Tuesday, August 12, 2014

[Through Stunned Tears, I Say Farewell to a Man Who Helped Shape My Childhood]

I have really struggled to articulate the grief I feel in learning about Robin Williams' suicide yesterday. I only managed four hours of fitful sleep last night, as my subconscious struggled to come to terms with losing a friend I never met and with processing how a man whose life brought joy, laughter, and truth to countless millions could carry such despair that he could not bear to face another day.

Some of my earliest memories are of watching Robin bring to life the character of Mork from Ork via Nick at Nite. It was a long time, even, before I knew what his name was besides Mork. It didn't matter, because Mork was real to me. Hook premiered when I was eight, a year and a half before my mom died, and I can remember being confused about why I wasn't allowed to see it yet (it was rated PG-13), since it starred Robin Williams, as Peter Pan of all people. Then came Aladdin, and over time, more grown-up films that demonstrated his amazing breadth as an actor. There was never a time in which Robin Williams was not in my life--at least, my media life. He really was like a friend I'd never met.

Last night and this morning, I've read through dozens of memorial articles on the internet, and one thing that stands out to me is how people remember his generosity and humility. From surprising Christopher Reeves in the hospital after his accident (bringing him the first laughter since), to smaller stories of his genuine hospitality to anyone he came across, famous or not, to his work for charities such as St. Jude's Hospital, one thing is clear: Robin Williams was all heart.

Some time ago (I can't pinpoint the exact moment anymore), I noticed that, more than most, his eyes always held a twinkle of joy and humor that could not hide the sadness he carried. Frenetic humor or serious role, those eyes always showed a man carrying a burden of heartache. I'd hoped he had the upper hand, but as we know today, he could not fight it forever.

I'm reminded of an episode of Doctor Who, in which the Doctor and Amy Pond encounter Vincent Van Gogh. After overcoming the grave danger of the episode, in an effort to show Van Gogh that his work would eventually become some of the best-loved of all time and bring great joy to countless millions, they bring him to the present, to a showing of his works. The scholar/curator, portrayed by Bill Nighy, not knowing in whose presence he was speaking, explained that Van Gogh,
is the finest painter of them all. Certainly the most popular, great painter of all time. The most beloved, his command of colour most magnificent. He transformed the pain of his tormented life into ecstatic beauty. Pain is easy to portray, but to use your passion and pain to portray the ecstasy and joy and magnificence of our world, no one had ever done it before. Perhaps no one ever will again. To my mind, that strange, wild man who roamed the fields of Provence was not only the world's greatest artist, but also one of the greatest men who ever lived.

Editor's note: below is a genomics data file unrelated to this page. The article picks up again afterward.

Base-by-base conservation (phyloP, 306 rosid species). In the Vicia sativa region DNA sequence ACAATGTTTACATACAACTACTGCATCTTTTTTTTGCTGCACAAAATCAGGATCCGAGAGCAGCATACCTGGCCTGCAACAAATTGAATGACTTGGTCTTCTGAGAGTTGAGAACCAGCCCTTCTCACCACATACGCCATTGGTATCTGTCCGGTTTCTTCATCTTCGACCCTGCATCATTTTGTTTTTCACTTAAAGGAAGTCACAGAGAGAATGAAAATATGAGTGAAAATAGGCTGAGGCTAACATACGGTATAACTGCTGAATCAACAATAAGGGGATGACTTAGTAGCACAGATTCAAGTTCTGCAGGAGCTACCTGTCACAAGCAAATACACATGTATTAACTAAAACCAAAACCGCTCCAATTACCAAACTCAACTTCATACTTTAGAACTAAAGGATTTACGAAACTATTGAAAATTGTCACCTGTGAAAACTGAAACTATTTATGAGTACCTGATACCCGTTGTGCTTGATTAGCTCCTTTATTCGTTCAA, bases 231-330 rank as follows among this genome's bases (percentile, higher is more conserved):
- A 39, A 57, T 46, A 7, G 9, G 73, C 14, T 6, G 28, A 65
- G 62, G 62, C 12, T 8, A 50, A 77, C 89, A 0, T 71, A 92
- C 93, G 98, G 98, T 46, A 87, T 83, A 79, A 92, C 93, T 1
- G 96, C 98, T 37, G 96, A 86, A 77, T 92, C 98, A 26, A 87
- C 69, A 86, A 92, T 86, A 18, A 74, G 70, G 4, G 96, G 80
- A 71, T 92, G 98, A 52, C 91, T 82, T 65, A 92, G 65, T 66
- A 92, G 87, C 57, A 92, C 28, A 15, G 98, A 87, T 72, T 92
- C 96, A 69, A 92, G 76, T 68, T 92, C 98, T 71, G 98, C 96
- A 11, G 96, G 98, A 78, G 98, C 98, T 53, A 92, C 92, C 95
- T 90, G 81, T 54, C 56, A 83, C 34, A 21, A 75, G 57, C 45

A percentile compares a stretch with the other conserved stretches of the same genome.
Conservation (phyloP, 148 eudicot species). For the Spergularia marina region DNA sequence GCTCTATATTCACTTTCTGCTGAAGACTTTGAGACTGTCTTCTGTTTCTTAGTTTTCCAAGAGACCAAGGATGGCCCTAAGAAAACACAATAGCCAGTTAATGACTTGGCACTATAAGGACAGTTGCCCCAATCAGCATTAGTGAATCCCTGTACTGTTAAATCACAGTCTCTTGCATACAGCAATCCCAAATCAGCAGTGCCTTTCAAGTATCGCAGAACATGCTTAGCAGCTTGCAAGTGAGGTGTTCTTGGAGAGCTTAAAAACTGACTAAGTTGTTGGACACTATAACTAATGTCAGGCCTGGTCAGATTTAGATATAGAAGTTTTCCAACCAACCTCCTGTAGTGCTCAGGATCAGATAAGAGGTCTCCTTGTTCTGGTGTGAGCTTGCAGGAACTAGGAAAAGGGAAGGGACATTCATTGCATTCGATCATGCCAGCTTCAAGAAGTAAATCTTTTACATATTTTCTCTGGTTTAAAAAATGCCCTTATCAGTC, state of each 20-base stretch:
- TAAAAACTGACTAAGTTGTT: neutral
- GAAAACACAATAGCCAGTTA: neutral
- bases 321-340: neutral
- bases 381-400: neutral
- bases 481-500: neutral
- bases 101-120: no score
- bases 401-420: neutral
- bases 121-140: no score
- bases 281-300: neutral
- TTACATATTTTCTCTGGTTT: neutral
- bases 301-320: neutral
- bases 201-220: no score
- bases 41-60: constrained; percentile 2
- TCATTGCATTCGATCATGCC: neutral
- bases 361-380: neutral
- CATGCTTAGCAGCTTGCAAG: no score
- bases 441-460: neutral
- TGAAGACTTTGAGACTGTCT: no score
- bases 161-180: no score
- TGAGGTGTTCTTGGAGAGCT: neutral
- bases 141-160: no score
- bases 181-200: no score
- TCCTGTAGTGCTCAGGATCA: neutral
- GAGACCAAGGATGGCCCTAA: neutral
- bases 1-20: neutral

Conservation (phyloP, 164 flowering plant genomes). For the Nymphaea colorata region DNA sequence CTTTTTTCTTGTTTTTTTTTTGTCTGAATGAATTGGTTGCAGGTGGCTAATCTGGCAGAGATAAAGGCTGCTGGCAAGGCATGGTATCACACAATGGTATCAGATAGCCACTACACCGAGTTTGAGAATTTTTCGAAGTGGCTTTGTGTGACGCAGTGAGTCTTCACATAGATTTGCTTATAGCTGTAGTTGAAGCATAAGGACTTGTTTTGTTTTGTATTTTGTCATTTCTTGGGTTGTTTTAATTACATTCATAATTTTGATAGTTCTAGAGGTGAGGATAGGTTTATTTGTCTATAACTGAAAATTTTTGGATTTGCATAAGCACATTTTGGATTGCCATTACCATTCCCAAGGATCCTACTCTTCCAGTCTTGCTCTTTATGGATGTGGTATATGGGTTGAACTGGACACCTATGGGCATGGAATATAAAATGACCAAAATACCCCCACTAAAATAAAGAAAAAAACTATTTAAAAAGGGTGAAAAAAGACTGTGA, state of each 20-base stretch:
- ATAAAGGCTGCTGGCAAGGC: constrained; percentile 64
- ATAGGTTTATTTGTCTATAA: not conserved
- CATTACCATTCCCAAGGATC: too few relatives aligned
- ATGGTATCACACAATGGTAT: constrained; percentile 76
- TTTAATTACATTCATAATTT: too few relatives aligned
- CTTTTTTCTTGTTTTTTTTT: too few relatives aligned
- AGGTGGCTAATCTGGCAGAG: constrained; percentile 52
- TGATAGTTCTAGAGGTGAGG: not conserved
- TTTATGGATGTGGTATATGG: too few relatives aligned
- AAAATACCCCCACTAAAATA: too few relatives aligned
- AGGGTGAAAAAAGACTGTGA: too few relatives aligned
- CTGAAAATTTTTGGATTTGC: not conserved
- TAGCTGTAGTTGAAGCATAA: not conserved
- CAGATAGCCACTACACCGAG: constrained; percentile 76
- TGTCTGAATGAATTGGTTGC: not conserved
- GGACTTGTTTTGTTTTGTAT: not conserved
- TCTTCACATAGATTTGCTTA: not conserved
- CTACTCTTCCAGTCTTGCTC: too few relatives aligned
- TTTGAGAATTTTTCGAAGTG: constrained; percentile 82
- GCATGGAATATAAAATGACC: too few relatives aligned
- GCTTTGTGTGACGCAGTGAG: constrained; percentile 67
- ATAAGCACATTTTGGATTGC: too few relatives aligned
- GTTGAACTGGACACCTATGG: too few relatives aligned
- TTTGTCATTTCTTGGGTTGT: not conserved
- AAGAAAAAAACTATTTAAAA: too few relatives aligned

After they return him home, clearly uplifted in learning his impact on the world, Amy believes that they must have surely saved him from his suicide. Unfortunately, that is not the case, and returning the gallery, she finds that the events still played out as they originally did in history. She is devastated, but the Doctor makes an important point:
Amy Pond: We didn't make a difference at all.
The Doctor: I wouldn't say that. The way I see it, every life is a pile of good things and bad things. Hey.
[hugs Amy]
The Doctor: The good things don't always soften the bad things, but vice-versa, the bad things don't necessarily spoil the good things and make them unimportant.
It's an important point that I hope and pray we learn from this story and from Robin's life. Depression is a real illness--not a sulky state of mind, and not usually related to circumstances. A person who is suicidal is not thinking in terms of what will make them happy. They just want to not be in constant pain. This is why it's so important that we not stigmatize those who battle mental illness, but, rather, help them and do whatever we can to find ways to successfully treat it. No one treatment works for everyone because everyone's body and neurological chemistry is different. It's why chronic depression is such an ongoing struggle. I've struggled with depression, though not anything close to that level, since hitting puberty, and there are times, unrelated to events in my life, when I can't get out of the pain completely. I've never been to that point, but I can understand how one would find oneself there, no matter how grateful one is for the blessings in one's life.

Robin Williams, I thank you for your life and your work, and for the way you lived to lift others up. Your humor has saved many through the gift of laughter, and your dramatic roles, rooted in truth and compassion, have inspired more people than you could ever have known. Your generosity and charity have undoubtedly helped to save the lives of many. I am so sorry that in the end, the bad things in your life got the upper hand. The concept of the sad clown is true to life so very often, and in your case, the funniest clown had some of the deepest grief. I pray that you finally have the peace you so desperately sought, and I hope that now you can find the joy that eradicates the pain.

As Evan Rachel Wood shared on her Twitter feed yesterday:
"Genie, you're free."

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